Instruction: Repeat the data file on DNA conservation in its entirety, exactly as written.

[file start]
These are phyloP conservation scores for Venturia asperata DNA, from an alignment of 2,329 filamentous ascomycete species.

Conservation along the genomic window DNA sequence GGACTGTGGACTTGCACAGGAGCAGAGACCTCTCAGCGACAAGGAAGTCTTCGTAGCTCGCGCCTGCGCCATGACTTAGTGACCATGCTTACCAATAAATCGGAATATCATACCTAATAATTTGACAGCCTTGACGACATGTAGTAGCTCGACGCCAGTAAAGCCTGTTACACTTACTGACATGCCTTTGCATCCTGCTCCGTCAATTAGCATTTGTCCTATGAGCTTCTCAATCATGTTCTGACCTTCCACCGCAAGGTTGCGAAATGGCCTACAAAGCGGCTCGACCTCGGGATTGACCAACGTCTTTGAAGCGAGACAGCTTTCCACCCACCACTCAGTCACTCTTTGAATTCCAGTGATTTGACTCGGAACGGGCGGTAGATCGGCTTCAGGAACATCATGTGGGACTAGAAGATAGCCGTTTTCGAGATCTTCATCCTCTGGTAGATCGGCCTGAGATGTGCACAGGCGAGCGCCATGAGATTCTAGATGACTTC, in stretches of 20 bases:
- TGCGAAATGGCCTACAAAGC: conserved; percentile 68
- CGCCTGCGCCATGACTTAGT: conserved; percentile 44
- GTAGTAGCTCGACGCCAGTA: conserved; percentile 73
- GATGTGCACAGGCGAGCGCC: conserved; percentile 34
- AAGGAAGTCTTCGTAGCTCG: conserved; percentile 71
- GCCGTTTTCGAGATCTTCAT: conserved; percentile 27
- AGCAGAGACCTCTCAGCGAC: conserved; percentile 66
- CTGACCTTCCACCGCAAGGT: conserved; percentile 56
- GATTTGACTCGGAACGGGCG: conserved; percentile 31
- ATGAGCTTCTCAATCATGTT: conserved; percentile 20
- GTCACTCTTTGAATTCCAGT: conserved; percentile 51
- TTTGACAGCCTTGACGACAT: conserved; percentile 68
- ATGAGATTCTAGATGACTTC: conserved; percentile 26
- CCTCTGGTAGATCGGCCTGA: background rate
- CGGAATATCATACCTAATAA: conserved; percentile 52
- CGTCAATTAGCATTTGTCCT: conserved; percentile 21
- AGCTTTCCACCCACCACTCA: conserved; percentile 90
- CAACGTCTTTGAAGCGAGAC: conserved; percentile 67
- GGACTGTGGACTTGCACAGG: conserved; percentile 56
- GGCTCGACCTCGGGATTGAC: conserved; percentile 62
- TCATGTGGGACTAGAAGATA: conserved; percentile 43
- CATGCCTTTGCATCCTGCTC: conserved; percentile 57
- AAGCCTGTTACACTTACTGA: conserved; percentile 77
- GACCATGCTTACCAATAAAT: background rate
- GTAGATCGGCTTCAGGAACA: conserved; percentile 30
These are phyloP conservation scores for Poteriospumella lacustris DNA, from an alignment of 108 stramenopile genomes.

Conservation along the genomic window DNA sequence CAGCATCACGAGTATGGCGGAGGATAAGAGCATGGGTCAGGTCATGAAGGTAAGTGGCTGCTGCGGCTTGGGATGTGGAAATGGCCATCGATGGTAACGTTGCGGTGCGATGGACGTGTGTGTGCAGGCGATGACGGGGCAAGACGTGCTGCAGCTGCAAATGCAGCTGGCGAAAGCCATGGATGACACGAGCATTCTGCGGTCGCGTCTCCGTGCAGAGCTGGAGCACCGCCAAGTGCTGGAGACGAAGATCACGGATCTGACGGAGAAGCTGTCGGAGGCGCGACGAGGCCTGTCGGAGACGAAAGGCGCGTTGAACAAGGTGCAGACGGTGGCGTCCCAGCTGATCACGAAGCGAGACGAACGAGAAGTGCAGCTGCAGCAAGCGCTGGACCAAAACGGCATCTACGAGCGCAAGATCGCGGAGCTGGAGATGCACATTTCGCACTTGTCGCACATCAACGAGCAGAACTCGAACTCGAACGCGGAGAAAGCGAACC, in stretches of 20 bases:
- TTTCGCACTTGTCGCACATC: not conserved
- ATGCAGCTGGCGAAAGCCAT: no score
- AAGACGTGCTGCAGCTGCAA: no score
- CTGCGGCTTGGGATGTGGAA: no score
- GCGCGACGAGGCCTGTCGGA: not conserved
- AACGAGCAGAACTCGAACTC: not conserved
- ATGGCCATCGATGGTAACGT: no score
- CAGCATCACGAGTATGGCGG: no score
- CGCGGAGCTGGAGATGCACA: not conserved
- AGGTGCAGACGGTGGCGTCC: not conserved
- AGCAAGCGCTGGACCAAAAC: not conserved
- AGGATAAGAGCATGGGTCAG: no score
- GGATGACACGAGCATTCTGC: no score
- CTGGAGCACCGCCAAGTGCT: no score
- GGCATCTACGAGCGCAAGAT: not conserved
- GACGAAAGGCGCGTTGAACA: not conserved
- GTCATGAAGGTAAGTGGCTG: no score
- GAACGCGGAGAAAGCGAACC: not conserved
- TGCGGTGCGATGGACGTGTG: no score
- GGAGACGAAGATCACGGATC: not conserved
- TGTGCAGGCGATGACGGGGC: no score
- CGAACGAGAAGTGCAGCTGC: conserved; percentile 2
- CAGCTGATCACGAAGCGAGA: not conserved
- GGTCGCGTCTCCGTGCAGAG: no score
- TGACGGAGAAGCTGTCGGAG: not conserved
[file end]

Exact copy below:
These are phyloP conservation scores for Venturia asperata DNA, from an alignment of 2,329 filamentous ascomycete species.

Conservation along the genomic window DNA sequence GGACTGTGGACTTGCACAGGAGCAGAGACCTCTCAGCGACAAGGAAGTCTTCGTAGCTCGCGCCTGCGCCATGACTTAGTGACCATGCTTACCAATAAATCGGAATATCATACCTAATAATTTGACAGCCTTGACGACATGTAGTAGCTCGACGCCAGTAAAGCCTGTTACACTTACTGACATGCCTTTGCATCCTGCTCCGTCAATTAGCATTTGTCCTATGAGCTTCTCAATCATGTTCTGACCTTCCACCGCAAGGTTGCGAAATGGCCTACAAAGCGGCTCGACCTCGGGATTGACCAACGTCTTTGAAGCGAGACAGCTTTCCACCCACCACTCAGTCACTCTTTGAATTCCAGTGATTTGACTCGGAACGGGCGGTAGATCGGCTTCAGGAACATCATGTGGGACTAGAAGATAGCCGTTTTCGAGATCTTCATCCTCTGGTAGATCGGCCTGAGATGTGCACAGGCGAGCGCCATGAGATTCTAGATGACTTC, in stretches of 20 bases:
- TGCGAAATGGCCTACAAAGC: conserved; percentile 68
- CGCCTGCGCCATGACTTAGT: conserved; percentile 44
- GTAGTAGCTCGACGCCAGTA: conserved; percentile 73
- GATGTGCACAGGCGAGCGCC: conserved; percentile 34
- AAGGAAGTCTTCGTAGCTCG: conserved; percentile 71
- GCCGTTTTCGAGATCTTCAT: conserved; percentile 27
- AGCAGAGACCTCTCAGCGAC: conserved; percentile 66
- CTGACCTTCCACCGCAAGGT: conserved; percentile 56
- GATTTGACTCGGAACGGGCG: conserved; percentile 31
- ATGAGCTTCTCAATCATGTT: conserved; percentile 20
- GTCACTCTTTGAATTCCAGT: conserved; percentile 51
- TTTGACAGCCTTGACGACAT: conserved; percentile 68
- ATGAGATTCTAGATGACTTC: conserved; percentile 26
- CCTCTGGTAGATCGGCCTGA: background rate
- CGGAATATCATACCTAATAA: conserved; percentile 52
- CGTCAATTAGCATTTGTCCT: conserved; percentile 21
- AGCTTTCCACCCACCACTCA: conserved; percentile 90
- CAACGTCTTTGAAGCGAGAC: conserved; percentile 67
- GGACTGTGGACTTGCACAGG: conserved; percentile 56
- GGCTCGACCTCGGGATTGAC: conserved; percentile 62
- TCATGTGGGACTAGAAGATA: conserved; percentile 43
- CATGCCTTTGCATCCTGCTC: conserved; percentile 57
- AAGCCTGTTACACTTACTGA: conserved; percentile 77
- GACCATGCTTACCAATAAAT: background rate
- GTAGATCGGCTTCAGGAACA: conserved; percentile 30
These are phyloP conservation scores for Poteriospumella lacustris DNA, from an alignment of 108 stramenopile genomes.

Conservation along the genomic window DNA sequence CAGCATCACGAGTATGGCGGAGGATAAGAGCATGGGTCAGGTCATGAAGGTAAGTGGCTGCTGCGGCTTGGGATGTGGAAATGGCCATCGATGGTAACGTTGCGGTGCGATGGACGTGTGTGTGCAGGCGATGACGGGGCAAGACGTGCTGCAGCTGCAAATGCAGCTGGCGAAAGCCATGGATGACACGAGCATTCTGCGGTCGCGTCTCCGTGCAGAGCTGGAGCACCGCCAAGTGCTGGAGACGAAGATCACGGATCTGACGGAGAAGCTGTCGGAGGCGCGACGAGGCCTGTCGGAGACGAAAGGCGCGTTGAACAAGGTGCAGACGGTGGCGTCCCAGCTGATCACGAAGCGAGACGAACGAGAAGTGCAGCTGCAGCAAGCGCTGGACCAAAACGGCATCTACGAGCGCAAGATCGCGGAGCTGGAGATGCACATTTCGCACTTGTCGCACATCAACGAGCAGAACTCGAACTCGAACGCGGAGAAAGCGAACC, in stretches of 20 bases:
- TTTCGCACTTGTCGCACATC: not conserved
- ATGCAGCTGGCGAAAGCCAT: no score
- AAGACGTGCTGCAGCTGCAA: no score
- CTGCGGCTTGGGATGTGGAA: no score
- GCGCGACGAGGCCTGTCGGA: not conserved
- AACGAGCAGAACTCGAACTC: not conserved
- ATGGCCATCGATGGTAACGT: no score
- CAGCATCACGAGTATGGCGG: no score
- CGCGGAGCTGGAGATGCACA: not conserved
- AGGTGCAGACGGTGGCGTCC: not conserved
- AGCAAGCGCTGGACCAAAAC: not conserved
- AGGATAAGAGCATGGGTCAG: no score
- GGATGACACGAGCATTCTGC: no score
- CTGGAGCACCGCCAAGTGCT: no score
- GGCATCTACGAGCGCAAGAT: not conserved
- GACGAAAGGCGCGTTGAACA: not conserved
- GTCATGAAGGTAAGTGGCTG: no score
- GAACGCGGAGAAAGCGAACC: not conserved
- TGCGGTGCGATGGACGTGTG: no score
- GGAGACGAAGATCACGGATC: not conserved
- TGTGCAGGCGATGACGGGGC: no score
- CGAACGAGAAGTGCAGCTGC: conserved; percentile 2
- CAGCTGATCACGAAGCGAGA: not conserved
- GGTCGCGTCTCCGTGCAGAG: no score
- TGACGGAGAAGCTGTCGGAG: not conserved